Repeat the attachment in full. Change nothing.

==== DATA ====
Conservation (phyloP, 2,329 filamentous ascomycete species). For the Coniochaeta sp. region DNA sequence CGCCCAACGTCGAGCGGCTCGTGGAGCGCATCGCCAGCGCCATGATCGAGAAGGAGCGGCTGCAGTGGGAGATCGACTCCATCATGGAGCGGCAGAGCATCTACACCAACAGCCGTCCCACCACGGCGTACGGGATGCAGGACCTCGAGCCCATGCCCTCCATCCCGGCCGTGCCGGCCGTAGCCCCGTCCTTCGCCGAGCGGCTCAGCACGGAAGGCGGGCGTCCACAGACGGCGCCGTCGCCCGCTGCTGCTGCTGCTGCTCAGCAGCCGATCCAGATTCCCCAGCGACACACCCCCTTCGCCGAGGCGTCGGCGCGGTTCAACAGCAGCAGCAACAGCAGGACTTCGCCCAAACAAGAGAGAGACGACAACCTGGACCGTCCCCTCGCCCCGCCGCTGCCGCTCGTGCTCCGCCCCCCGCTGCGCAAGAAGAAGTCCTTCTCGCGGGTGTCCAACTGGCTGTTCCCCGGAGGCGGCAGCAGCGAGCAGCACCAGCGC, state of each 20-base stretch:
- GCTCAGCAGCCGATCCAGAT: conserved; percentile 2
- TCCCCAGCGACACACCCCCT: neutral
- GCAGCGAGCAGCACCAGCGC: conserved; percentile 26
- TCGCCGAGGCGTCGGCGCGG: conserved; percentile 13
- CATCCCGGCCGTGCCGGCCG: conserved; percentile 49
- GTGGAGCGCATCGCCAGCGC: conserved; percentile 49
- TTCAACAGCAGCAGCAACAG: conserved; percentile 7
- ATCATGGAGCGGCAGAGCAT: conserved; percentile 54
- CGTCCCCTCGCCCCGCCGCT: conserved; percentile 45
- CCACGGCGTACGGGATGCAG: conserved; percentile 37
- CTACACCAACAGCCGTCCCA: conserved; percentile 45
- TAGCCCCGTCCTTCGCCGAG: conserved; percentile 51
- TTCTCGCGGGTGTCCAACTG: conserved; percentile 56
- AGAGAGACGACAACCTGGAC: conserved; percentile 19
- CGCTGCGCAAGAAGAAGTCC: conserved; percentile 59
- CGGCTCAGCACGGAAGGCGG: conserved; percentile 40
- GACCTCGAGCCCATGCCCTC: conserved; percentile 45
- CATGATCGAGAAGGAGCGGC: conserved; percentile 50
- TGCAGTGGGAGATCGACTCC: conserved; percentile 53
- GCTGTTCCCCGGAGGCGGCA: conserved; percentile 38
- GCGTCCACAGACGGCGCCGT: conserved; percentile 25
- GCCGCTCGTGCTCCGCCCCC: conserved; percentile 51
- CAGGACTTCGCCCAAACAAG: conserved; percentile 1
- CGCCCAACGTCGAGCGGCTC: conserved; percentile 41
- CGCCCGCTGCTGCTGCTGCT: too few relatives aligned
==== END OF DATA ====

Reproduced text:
Conservation (phyloP, 2,329 filamentous ascomycete species). For the Coniochaeta sp. region DNA sequence CGCCCAACGTCGAGCGGCTCGTGGAGCGCATCGCCAGCGCCATGATCGAGAAGGAGCGGCTGCAGTGGGAGATCGACTCCATCATGGAGCGGCAGAGCATCTACACCAACAGCCGTCCCACCACGGCGTACGGGATGCAGGACCTCGAGCCCATGCCCTCCATCCCGGCCGTGCCGGCCGTAGCCCCGTCCTTCGCCGAGCGGCTCAGCACGGAAGGCGGGCGTCCACAGACGGCGCCGTCGCCCGCTGCTGCTGCTGCTGCTCAGCAGCCGATCCAGATTCCCCAGCGACACACCCCCTTCGCCGAGGCGTCGGCGCGGTTCAACAGCAGCAGCAACAGCAGGACTTCGCCCAAACAAGAGAGAGACGACAACCTGGACCGTCCCCTCGCCCCGCCGCTGCCGCTCGTGCTCCGCCCCCCGCTGCGCAAGAAGAAGTCCTTCTCGCGGGTGTCCAACTGGCTGTTCCCCGGAGGCGGCAGCAGCGAGCAGCACCAGCGC, state of each 20-base stretch:
- GCTCAGCAGCCGATCCAGAT: conserved; percentile 2
- TCCCCAGCGACACACCCCCT: neutral
- GCAGCGAGCAGCACCAGCGC: conserved; percentile 26
- TCGCCGAGGCGTCGGCGCGG: conserved; percentile 13
- CATCCCGGCCGTGCCGGCCG: conserved; percentile 49
- GTGGAGCGCATCGCCAGCGC: conserved; percentile 49
- TTCAACAGCAGCAGCAACAG: conserved; percentile 7
- ATCATGGAGCGGCAGAGCAT: conserved; percentile 54
- CGTCCCCTCGCCCCGCCGCT: conserved; percentile 45
- CCACGGCGTACGGGATGCAG: conserved; percentile 37
- CTACACCAACAGCCGTCCCA: conserved; percentile 45
- TAGCCCCGTCCTTCGCCGAG: conserved; percentile 51
- TTCTCGCGGGTGTCCAACTG: conserved; percentile 56
- AGAGAGACGACAACCTGGAC: conserved; percentile 19
- CGCTGCGCAAGAAGAAGTCC: conserved; percentile 59
- CGGCTCAGCACGGAAGGCGG: conserved; percentile 40
- GACCTCGAGCCCATGCCCTC: conserved; percentile 45
- CATGATCGAGAAGGAGCGGC: conserved; percentile 50
- TGCAGTGGGAGATCGACTCC: conserved; percentile 53
- GCTGTTCCCCGGAGGCGGCA: conserved; percentile 38
- GCGTCCACAGACGGCGCCGT: conserved; percentile 25
- GCCGCTCGTGCTCCGCCCCC: conserved; percentile 51
- CAGGACTTCGCCCAAACAAG: conserved; percentile 1
- CGCCCAACGTCGAGCGGCTC: conserved; percentile 41
- CGCCCGCTGCTGCTGCTGCT: too few relatives aligned